The last few decades have not been good for wheat.
Some of the world's most popular diets (Atkins, South Beach and the Dukan Diet) have urged followers to ditch bread and other carbs to slim down, while a rising number of celiac and gluten sensitivity sufferers have dropped bread in the name of health.
For cardiologist William Davis, this is no coincidence. The author of the new book "Wheat Belly" (Rodale, $25.99) believes that modern wheat -- including whole wheat -- has become so uniquely destructive to multiple body functions that more than 80 percent of us could benefit from giving it up altogether. Forty to 50 percent of us, he says, could see and feel results almost right away.
His book, which has spent time this fall on The New York Times best-seller list for advice books, posits that when traditional wheat was genetically altered to become semi-dwarf wheat in the last century, it was assumed, without any testing, that the modifications would not change the way it affected those who ate it.
But Davis theorizes that those genetic changes could be responsible for the rise in celiac disease and gluten sensitivity we are seeing today. He further pinpoints unique compounds in wheat such as gliadin, amylopectin A and others as triggers of hunger, sharper blood sugar spikes, behavioral disorders and destructive inflammation.
Though admitting that some of his conclusions are drawn from anecdotal evidence, the Wisconsin cardiologist says he has watched thousands of patients effortlessly lose weight, relieve joint pain, eliminate their need for inhalers and improve their blood numbers with the simple removal of wheat.
But the whole world does not agree. Shortly after Davis' book was announced through Rodale Publishing in late summer, the Grain Foods Foundation, a trade group, launched a campaign to challenge his claims, noting, among other things, that removing wheat from one's diet could result in nutritional deficiencies.
Davis acknowledges this danger, but only if dieters replaced the wheat with unhealthful foods instead of the foods he recommends. And though GFF representatives acknowledged that no human studies were done on the safety of genetically altered wheat, they did reject his mantra that if you "lose the wheat, you lose the weight."
"It's not supported by the literature," says Glenn Gaesser, the director of the Healthy Lifestyles Research Center at Arizona State University and member of the GFF advisory board.
For more on the debate, Davis has responded to the challenges on his blog (wheatbellyblog.com) and the GFF has responded to readers' questions on its blog (sixservings.org).
We recently chatted with Davis about the controversy and tips for those interested in applying his theories to their life.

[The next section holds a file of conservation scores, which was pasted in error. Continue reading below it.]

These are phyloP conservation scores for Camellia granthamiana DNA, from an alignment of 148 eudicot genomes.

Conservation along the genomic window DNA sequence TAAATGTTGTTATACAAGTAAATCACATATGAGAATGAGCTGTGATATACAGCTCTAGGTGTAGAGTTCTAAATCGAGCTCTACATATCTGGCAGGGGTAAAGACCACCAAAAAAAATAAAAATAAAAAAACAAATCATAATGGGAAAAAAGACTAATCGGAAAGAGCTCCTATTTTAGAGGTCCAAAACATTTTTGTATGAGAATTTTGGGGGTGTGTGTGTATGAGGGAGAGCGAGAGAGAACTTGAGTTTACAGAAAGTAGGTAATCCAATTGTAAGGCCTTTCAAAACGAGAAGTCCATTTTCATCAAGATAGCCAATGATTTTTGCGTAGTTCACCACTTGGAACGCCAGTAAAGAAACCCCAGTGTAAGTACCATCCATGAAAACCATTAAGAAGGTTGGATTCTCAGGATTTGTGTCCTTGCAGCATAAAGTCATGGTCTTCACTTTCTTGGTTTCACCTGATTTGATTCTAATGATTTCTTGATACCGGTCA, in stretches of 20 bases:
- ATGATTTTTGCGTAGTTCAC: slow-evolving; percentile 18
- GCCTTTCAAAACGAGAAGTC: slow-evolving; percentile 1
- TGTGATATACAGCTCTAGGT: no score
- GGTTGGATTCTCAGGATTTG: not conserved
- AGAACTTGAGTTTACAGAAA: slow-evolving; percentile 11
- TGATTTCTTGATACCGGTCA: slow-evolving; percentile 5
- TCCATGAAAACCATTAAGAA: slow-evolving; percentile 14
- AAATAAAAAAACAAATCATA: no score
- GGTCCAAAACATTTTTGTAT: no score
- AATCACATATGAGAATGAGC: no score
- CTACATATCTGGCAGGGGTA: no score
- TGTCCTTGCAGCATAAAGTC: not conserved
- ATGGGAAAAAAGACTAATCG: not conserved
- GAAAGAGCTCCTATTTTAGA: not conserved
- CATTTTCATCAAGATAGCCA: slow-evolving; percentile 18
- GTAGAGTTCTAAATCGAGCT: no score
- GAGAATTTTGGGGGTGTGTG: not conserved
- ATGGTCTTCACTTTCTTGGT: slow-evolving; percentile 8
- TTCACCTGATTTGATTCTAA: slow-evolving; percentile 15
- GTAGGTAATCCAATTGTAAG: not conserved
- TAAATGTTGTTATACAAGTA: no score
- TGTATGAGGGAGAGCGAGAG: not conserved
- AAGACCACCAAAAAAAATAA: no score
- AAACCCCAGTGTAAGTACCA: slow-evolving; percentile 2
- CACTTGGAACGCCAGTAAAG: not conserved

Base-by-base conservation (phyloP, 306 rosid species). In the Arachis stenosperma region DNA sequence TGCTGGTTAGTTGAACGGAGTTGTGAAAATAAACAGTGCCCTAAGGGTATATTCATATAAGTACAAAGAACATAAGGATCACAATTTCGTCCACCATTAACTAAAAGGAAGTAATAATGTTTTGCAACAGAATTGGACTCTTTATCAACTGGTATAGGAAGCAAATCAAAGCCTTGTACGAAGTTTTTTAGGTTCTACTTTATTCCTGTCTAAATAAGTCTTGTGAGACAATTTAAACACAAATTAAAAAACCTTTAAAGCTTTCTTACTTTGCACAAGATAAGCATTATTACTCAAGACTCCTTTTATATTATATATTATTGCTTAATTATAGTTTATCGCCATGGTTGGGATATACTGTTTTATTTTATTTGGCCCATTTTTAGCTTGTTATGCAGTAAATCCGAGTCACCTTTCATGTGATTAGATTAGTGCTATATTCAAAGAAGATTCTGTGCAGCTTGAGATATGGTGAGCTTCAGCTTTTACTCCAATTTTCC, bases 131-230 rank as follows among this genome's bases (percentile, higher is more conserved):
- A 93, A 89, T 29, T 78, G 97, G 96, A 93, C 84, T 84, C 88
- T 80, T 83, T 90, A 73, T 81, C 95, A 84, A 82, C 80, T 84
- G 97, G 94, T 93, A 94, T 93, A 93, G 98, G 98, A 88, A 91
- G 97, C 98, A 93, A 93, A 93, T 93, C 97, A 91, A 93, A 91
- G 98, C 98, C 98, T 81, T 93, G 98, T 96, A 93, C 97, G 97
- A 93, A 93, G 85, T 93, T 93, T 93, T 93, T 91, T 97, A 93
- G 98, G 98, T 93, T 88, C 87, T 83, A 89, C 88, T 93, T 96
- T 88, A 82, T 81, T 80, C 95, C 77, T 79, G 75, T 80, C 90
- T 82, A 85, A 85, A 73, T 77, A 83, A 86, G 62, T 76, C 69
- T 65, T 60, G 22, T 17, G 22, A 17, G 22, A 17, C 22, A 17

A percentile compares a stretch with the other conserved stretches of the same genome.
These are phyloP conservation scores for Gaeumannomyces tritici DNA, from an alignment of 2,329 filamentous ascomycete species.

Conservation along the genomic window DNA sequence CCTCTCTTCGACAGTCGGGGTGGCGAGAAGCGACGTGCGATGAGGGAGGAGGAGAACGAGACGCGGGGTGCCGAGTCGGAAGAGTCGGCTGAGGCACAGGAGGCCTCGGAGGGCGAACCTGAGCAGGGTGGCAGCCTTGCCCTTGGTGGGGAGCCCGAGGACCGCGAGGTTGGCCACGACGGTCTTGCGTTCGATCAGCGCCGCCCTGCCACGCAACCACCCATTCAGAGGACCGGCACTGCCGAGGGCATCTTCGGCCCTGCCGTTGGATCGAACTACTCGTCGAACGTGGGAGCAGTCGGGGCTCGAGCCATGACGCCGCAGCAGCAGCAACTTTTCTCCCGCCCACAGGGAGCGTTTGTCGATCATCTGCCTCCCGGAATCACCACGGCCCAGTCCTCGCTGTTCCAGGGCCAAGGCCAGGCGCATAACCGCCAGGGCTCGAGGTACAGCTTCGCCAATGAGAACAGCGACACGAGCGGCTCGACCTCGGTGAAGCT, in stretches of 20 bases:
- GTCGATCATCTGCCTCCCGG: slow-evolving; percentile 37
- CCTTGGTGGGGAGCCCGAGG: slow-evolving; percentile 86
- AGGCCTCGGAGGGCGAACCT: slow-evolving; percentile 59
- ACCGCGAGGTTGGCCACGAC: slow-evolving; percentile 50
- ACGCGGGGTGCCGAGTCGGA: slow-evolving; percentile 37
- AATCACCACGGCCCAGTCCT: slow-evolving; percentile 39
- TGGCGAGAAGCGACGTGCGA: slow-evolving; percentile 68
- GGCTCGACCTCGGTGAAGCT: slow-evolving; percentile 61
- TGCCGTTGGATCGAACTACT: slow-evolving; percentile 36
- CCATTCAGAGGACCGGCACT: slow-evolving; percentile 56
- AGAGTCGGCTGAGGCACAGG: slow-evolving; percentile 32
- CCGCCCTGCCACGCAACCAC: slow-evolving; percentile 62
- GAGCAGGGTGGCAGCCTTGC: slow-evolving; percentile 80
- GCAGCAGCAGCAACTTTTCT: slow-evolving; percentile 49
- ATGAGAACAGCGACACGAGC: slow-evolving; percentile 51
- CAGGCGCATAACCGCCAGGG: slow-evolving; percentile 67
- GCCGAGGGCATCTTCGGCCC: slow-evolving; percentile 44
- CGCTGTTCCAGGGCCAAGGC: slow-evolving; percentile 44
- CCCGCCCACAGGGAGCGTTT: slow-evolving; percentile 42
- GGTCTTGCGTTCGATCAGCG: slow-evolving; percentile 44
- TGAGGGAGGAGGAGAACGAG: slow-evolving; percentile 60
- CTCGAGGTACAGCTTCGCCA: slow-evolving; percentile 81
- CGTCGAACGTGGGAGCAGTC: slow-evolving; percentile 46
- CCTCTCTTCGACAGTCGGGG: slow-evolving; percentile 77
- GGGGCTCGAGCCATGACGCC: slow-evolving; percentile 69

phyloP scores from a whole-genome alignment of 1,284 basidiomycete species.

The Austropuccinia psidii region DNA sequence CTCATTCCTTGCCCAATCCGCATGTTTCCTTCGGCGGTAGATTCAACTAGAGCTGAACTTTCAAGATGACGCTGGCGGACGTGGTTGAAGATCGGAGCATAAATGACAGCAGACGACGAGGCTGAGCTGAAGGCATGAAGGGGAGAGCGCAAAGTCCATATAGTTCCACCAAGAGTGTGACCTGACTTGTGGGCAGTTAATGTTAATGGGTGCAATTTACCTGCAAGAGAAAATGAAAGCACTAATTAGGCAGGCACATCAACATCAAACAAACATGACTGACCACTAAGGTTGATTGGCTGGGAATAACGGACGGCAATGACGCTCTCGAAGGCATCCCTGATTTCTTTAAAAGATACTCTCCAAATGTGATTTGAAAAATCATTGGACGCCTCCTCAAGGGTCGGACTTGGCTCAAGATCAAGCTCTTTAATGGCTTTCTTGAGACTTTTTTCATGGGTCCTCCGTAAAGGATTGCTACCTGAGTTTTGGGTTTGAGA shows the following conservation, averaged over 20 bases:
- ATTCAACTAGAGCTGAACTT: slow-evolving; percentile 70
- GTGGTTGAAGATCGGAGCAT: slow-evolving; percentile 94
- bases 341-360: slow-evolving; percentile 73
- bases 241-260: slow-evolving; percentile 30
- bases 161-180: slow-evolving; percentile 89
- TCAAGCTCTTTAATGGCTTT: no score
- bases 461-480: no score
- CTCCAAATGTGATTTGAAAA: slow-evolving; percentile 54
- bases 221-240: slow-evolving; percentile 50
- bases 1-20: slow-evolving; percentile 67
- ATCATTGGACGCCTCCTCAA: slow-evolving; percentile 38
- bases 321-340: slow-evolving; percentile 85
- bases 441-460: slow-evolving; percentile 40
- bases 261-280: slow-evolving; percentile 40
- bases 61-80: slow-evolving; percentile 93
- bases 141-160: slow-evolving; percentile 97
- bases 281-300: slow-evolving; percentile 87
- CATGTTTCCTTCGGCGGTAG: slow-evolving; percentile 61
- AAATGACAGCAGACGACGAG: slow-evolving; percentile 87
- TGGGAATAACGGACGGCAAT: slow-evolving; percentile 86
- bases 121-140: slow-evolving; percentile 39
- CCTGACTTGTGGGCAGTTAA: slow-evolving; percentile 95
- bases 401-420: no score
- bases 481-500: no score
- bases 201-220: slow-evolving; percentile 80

Q: One of the most surprising statements in your book is that whole-wheat products aren't that much better than white when it comes to blood sugar and certainly not when it comes to appetite stimulation, inflammation and other issues. So if we MUST eat bread, does it not really matter if we go for whole grain or not?
A: This genetically altered form of wheat has been transformed into such a destructive "food" that any amount has the potential to trigger undesirable consequences. For instance, there's what I call the "I had one cookie and gained 30 pounds" effect. ... One day, you go to a dinner party and they're serving some delicious looking bruschetta hors d'oeuvres. You say, "What the heck!" ... Before you know it, the floodgates of appetite have been reopened by exposure to the gliadin protein of wheat, the component responsible for triggering appetite -- and you promptly gain back 30 pounds.
Others go wheat-free, then have a sandwich and suffer a food poisoning-like reaction: diarrhea, cramps, gas for 24 to 48 hours, while others experience asthma, joint pains, sinus congestion or emotional effects like anxiety or rage. This is not a benign grain that "only" causes increased appetite and weight gain, it is incredibly disruptive for health across a spectrum of conditions.
Q: Can someone gain prorated benefits by eliminating some wheat from their diet?
A: You'd think that, with elimination of, say, 80 percent of wheat, you'd obtain 80 percent of the benefit. Not true. Eighty percent elimination leads to something far less, e.g., 30 to 40 percent of the benefit. I'm not entirely sure why this is, but it may be ... due to the overwhelming inflammation-triggering effect of wheat gluten and lectins, or the appetite-stimulating effects of the gliadin protein unique to wheat. But, yes, even reduction does yield benefits, just not as dramatic as elimination.
Q: What about whole barley, brown rice and even spelt?
A: Those are three different foods with different implications. Barley is a potential gluten exposure, so it can introduce inflammation and autoimmune implications in the susceptible.
Brown rice is immunologically benign, but it is a carbohydrate; when consumed in more than small quantities, it provokes higher blood sugars which, in turn, provoke glycation, or glucose-modification of proteins, the process underlying diabetes, atherosclerosis, cataracts, kidney disease, etc. I generally advise most people to limit brown rice portion size to no more than a half-cup to avoid these effects.
Spelt is one of the evolutionarily older forms of wheat, along with kamut, emmer and einkorn. They are better, since they lack the most destructive proteins. ... However, the older forms of wheat can still trigger many of the same phenomena as modern wheat, just not as severely. They are better ... but they are not good.
Q: So what would you advise be done on an agricultural level?
A: The first order of business is to raise awareness and just allow it to be an issue of individual choice. It also might be a good idea to resurrect some of the older forms of wheat but from when? One hundreds years ago? A thousand? We don't have any clinical studies on this yet.